The other awardees included Reps. Patrick Neville of Castle Rock, Stephen Humphrey of Severance, Justin Everett of Littleton, Lori Saine of Firestone, Tim Leonard of Evergreen, Perry Buck of Greeley, and Sens. Tim Neville of Littleton, Vicki Marble of Fort Collins and Jerry Sonnenberg of Sterling. All 10 attended the Western Conservative Summit and accepted the award, although how many of the 10 accepted the passes is unknown. Bratten did not respond to an email or phone call seeking that information.

Humphrey, Leonard, Tim Neville and Sonnenberg did not file third quarter gifts reports for 2016, a potential violation of the state’s ethics laws. The other five did file those reports but said they had received nothing of value for the quarter that began on July 1 and ended on Sept. 30, 2016. The Principles of Liberty award was given during the summit’s Saturday evening event on July 2.

Under state law an elected official who fails to file a gift report or files an incomplete or inaccurate report is guilty of a misdemeanor and can carry a fine of between $50 and $1,000.

No ethics complaints for accepting the passes were filed against the other lawmakers, nor were there any ethics complaints filed for failing to file the required reports. The statute of limitations for an ethics complaint is one year.


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Ernest LuningErnest LuningAugust 25, 201710min2420

The gloves are off and the fur is flying in the Republican primary for Colorado's next state treasurer. In a series of emails sent to state GOP activists and donors Thursday, state Rep. Polly Lawrence accused her fellow state treasurer candidate state Rep. Justin Everett and his allies — "his minions" was the phrase she used — of spreading lies and mounting "traitorous attacks" on her, while an independent expenditure committee backing Everett blasted Lawrence for "lying to get re-elected, only to conspire with liberals and vote like Democrats."


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Joey BunchJoey BunchAugust 16, 20173min2340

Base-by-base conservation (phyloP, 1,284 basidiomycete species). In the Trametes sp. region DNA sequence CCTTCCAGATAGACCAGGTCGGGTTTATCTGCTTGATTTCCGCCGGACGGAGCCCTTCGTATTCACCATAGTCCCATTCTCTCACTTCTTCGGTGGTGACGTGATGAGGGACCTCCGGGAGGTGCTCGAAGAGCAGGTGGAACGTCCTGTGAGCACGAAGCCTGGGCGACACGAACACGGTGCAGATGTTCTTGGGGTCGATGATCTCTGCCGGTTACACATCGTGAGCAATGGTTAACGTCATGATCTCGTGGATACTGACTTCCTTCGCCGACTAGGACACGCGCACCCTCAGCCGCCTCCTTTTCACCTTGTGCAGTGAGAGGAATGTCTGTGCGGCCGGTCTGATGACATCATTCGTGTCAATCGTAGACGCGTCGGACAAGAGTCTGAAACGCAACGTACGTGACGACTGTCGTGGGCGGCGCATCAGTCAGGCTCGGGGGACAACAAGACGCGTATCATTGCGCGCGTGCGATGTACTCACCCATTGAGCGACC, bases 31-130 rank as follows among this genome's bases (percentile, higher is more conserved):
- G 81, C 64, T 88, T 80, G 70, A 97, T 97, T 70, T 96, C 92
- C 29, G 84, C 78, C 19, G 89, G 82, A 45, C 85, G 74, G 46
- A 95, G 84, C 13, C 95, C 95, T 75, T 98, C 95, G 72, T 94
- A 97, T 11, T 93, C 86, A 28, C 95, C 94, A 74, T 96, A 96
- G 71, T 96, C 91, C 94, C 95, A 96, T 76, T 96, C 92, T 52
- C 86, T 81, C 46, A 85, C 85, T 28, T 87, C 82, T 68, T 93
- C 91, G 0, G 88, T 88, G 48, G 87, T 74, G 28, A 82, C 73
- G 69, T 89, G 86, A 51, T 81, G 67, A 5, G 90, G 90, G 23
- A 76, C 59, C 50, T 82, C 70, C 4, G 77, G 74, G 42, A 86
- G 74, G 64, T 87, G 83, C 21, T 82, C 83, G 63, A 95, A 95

The state treasurer’s race has a new contender, Democrat Bernard Douthit. He cited his background in business and his education in finance, accounting and economics as reasons to choose him from an ever-crowding field in next year’s election.

“You wouldn’t hire a plumber to fix your teeth, and you shouldn’t hire a career politician to manage our money,” Douthit said in a statement Wednesday afternoon. “The state treasurer manages a portfolio of $6.5 billion and provides important leadership and expertise to a number of important organizations including PERA and the state Medicaid program.”

A Colorado businessman for 25 years, Douthit grew up in Fort Collins and has lived in the Denver’s Stapleton neighborhood since 2003, according to his website.

“Colorado needs a state treasurer with a deep knowledge of finance and accounting, and experience building and running businesses in this state, to face the challenges of an underfunded PERA system in addition to working with the legislature to solve key priorities like financing for infrastructure and education,” Douthit said.

He cites no previous experience as a candidate for public office.

Douthit joins a Democratic primary that already includes state Rep. Steve Lebsock of Thornton. The Republican field is much more crowded: state Reps. Polly Lawrence of Roxborough Park and Justin Everett of Littleton, as well as Routt County Treasurer Brita Horn are in the race. Sen. Kevin Lundberg of Berthoud and Brett Barkey, the district attorney for Grand, Moffat and Routt counties, have also announced they’re running.

Incumbent Treasurer Walker Stapleton, a Republican, is term-limited and expected to run for governor next year.

Douthit said in a press release Wednesday afternoon that taxpayers are frustrated with inaccurate government projections “that have negatively affected the state’s finances as demonstrating the importance of his financial, accounting and economic background.”

“Leveraging my broad business background in both small and large companies, I want to collaborate with state leaders to ensure our money is being invested, tracked and spent as wisely as possible,” he stated.